- Gender and Relationships»
Changing Your Name after Marriage
If like me, you have recently got married, you will realize that after the romance comes a little reality.
I have just come back from my honeymoon and although people are congratulating me on being the new ‘Mrs K’, I am in fact by law still ‘Ms H’.
I cannot sign checks in my married name yet, as I have to notify many organisations first. If the wedding wasn't stressful enough, I now have to start again with the telephone calls!
Do I Need to Change My Name?
Of course you don’t actually have to change your name. You may think that as soon as you’ve said ‘I do’ your name has automatically changed but no-one will tell you that. In this day and age it is not always assumed that we take on our husband’s surname, even if we still hold an old fashioned view.
If you decide you want to keep your name then that is fine. You don’t have to tell anyone such as your bank or employer. You just carry on as you always did, providing friends and family are aware.
If you were a ‘Miss’ you may want to be a ‘Ms’ now that you are married. Being a ‘Ms’ suggests maturity while ‘Miss’ could make people believe you are a single person.
Anyone can change this title and it doesn't cost anything.
Can I Have My Maiden Name and My Married Name?
Some women choose to have a double barrelled surname. They may do this to keep the family name or their own identity. If you had children before marriage and they have your maiden name, you could also make their surnames double barrelled.
Whatever is on your birth certificate will always remain. It is an original document and will never alter. If you change your name to your husband’s then it is relatively straightforward, but altering your name to a double barrelled one means you must change your name by deed poll.
To do this, you must contact the deed poll office and you will be charged a fee.
You can also have your maiden or married name as a middle name. Again this must be done by deed poll. You can have any name first depending on how it sounds.
Changing My Husband's Name
Traditionally the woman takes the man’s surname, but in some cases it can be the other way around.
He will however need to do this legally by deed poll and inform all the relevant people (banks, driving license, passport).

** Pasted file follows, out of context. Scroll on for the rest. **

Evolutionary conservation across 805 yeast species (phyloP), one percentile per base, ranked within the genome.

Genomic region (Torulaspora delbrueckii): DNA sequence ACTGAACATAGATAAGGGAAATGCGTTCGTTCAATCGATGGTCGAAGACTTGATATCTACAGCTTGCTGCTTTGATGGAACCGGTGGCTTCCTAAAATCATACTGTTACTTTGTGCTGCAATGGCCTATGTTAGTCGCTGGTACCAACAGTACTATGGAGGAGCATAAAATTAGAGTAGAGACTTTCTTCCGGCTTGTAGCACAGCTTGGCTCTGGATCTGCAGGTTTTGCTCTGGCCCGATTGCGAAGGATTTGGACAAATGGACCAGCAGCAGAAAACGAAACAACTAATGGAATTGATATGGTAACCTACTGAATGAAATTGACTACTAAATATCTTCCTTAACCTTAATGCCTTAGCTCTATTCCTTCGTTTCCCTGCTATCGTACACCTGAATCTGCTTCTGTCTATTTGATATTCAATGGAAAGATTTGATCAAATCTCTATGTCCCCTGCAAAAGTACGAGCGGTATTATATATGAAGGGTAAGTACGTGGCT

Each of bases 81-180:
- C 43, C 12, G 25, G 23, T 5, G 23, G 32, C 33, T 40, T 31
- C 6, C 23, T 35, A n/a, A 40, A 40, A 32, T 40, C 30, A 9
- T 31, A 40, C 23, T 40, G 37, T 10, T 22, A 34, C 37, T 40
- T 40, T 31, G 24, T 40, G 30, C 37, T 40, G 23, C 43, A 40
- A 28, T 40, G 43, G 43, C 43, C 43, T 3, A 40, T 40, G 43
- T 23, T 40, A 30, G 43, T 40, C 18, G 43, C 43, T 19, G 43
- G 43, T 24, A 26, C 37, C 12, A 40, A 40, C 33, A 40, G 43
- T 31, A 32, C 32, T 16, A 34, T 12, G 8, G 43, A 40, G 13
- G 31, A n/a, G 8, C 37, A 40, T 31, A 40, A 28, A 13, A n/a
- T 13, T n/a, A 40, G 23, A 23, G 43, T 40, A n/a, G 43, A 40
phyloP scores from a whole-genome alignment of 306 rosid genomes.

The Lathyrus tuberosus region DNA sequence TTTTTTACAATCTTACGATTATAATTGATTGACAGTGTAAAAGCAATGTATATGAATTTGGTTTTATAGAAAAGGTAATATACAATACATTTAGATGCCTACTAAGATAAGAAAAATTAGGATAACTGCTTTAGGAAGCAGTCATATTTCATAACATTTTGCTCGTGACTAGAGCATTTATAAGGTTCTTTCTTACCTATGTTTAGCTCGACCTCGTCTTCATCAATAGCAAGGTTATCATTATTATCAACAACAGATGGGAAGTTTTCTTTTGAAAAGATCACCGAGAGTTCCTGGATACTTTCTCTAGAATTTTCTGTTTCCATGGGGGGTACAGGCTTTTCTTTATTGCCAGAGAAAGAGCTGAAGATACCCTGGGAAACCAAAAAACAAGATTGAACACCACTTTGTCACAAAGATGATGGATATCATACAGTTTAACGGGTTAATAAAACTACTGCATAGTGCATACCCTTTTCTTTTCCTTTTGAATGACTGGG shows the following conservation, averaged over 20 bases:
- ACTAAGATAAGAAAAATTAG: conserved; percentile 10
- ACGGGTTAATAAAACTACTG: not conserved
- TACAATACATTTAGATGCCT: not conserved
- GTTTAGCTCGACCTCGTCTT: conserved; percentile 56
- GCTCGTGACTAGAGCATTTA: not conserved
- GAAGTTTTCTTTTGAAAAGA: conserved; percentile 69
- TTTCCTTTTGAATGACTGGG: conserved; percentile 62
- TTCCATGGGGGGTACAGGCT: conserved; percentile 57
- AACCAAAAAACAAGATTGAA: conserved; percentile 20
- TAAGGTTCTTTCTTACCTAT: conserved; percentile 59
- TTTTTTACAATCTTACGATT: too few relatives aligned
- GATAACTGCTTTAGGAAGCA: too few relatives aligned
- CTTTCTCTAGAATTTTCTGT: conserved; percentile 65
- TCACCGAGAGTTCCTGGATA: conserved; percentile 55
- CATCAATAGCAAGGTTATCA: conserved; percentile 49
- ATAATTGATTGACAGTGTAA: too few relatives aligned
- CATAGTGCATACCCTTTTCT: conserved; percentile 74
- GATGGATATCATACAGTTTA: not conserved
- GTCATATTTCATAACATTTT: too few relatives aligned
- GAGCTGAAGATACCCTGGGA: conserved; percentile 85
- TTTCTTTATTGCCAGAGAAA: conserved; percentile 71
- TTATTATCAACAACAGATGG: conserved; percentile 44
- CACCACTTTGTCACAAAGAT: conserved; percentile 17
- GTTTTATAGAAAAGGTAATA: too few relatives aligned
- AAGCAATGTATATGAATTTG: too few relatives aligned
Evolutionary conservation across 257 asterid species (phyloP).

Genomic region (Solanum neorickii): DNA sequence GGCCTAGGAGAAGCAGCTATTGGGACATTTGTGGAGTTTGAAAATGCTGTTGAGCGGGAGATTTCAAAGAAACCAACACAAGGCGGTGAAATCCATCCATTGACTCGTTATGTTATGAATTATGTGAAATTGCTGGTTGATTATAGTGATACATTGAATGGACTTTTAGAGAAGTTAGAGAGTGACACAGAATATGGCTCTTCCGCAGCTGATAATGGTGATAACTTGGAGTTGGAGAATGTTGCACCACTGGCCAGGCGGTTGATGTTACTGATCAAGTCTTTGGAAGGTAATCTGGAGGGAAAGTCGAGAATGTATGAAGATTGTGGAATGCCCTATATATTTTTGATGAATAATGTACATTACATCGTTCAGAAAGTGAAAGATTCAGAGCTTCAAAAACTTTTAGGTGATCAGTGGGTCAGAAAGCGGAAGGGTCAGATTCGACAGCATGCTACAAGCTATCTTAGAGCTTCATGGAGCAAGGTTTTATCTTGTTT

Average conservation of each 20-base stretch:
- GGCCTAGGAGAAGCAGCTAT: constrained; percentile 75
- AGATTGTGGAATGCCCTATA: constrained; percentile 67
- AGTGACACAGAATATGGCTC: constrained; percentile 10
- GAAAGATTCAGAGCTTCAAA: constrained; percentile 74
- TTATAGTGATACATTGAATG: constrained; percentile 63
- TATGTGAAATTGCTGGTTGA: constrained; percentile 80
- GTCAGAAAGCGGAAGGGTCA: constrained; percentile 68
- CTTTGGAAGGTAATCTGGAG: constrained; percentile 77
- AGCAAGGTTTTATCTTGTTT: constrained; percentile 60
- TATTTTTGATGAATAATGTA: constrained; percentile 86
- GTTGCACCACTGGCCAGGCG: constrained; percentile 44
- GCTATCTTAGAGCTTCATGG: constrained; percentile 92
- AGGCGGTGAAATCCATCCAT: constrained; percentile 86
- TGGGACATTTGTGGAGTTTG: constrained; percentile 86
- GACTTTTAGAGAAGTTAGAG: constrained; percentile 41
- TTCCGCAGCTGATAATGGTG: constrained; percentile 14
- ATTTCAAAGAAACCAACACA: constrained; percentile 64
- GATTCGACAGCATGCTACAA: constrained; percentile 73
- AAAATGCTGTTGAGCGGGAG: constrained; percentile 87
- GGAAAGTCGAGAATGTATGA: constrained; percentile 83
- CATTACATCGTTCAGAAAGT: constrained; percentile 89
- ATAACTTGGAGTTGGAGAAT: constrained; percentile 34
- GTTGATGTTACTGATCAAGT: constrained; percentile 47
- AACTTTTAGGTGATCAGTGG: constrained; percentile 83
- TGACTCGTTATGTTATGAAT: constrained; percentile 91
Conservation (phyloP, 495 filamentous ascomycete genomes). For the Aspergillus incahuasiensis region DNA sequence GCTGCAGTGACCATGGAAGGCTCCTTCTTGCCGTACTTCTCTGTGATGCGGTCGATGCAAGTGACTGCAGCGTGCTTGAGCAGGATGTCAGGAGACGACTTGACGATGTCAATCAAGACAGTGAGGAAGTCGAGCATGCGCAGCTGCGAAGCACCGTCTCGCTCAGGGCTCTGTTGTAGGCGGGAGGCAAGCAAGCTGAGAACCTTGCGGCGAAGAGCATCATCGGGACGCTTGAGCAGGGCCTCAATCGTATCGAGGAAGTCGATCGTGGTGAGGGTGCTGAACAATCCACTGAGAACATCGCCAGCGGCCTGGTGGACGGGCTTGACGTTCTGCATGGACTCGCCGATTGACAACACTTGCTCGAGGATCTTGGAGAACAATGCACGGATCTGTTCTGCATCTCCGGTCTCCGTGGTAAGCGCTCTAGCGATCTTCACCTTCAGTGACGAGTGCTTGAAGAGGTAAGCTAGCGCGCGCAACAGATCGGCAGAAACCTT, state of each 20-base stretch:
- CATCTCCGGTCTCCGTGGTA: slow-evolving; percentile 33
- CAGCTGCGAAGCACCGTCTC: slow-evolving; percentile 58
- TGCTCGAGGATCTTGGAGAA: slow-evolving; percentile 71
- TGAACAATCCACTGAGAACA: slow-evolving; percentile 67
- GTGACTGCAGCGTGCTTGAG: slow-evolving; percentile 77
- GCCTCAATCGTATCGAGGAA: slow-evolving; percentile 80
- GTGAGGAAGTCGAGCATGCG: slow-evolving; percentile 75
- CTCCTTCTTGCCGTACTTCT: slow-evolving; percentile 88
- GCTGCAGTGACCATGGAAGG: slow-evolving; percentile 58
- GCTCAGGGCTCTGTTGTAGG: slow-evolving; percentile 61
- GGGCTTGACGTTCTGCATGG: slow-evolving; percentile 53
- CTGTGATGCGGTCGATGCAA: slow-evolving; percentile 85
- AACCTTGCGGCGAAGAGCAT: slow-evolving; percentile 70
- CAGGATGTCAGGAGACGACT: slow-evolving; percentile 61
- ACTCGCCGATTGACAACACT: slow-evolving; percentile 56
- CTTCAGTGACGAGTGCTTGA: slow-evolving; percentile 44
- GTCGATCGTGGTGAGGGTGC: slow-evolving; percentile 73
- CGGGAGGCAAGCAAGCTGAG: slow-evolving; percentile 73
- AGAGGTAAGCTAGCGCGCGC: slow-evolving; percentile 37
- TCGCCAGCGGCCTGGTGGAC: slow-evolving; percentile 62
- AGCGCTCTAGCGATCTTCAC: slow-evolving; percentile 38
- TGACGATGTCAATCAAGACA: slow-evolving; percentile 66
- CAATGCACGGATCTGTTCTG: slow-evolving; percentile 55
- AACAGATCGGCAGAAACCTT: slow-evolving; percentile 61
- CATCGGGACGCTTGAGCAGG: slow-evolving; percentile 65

If you have decided to have a double barrelled name, your husband can do the same if he wishes. He should do this formally before the wedding. Then when you take on his name, it will automatically be the double barrelled version. This will save on additional deed poll costs.
Who Do I Need to Inform Now I am Married?
If you want to be traditional and take on your husband’s name, you will have many places to notify.
Many years ago the husband would have been the bread winner, and bank accounts and mortgages would have been in his name. Now, women are more independent having their own bank accounts, credit cards and such like. This makes the list longer.
You do not have a time limit on when to start the notifying process, but as soon as you do one it is best to do them all.
Here is a List of Who to Inform:
- Banks, Building societies, credit card companies, mortgage companies
- Driving licence, car insurance, breakdown service, road tax
- Passport office
- School (if you have children) and your local authority
- Store cards, catalogue companies, dividend cards, other mail order companies
- Bills companies such as gas and electricity, council tax, water, telephone
- Doctors, dentist, opticians
- Insurance companies, your Will
- Vet, if relevant
- Royal mail, subscriptions
- Inland Revenue, tax office
- Pensions, investments, premium bonds
There are multiple companies to inform, so it is a good idea to pay for a few marriage certificates. When you inform the companies, they will want an original copy of your marriage certificate along with a letter.
When you write to explain your change of name, you will then need to sign and print using your new name.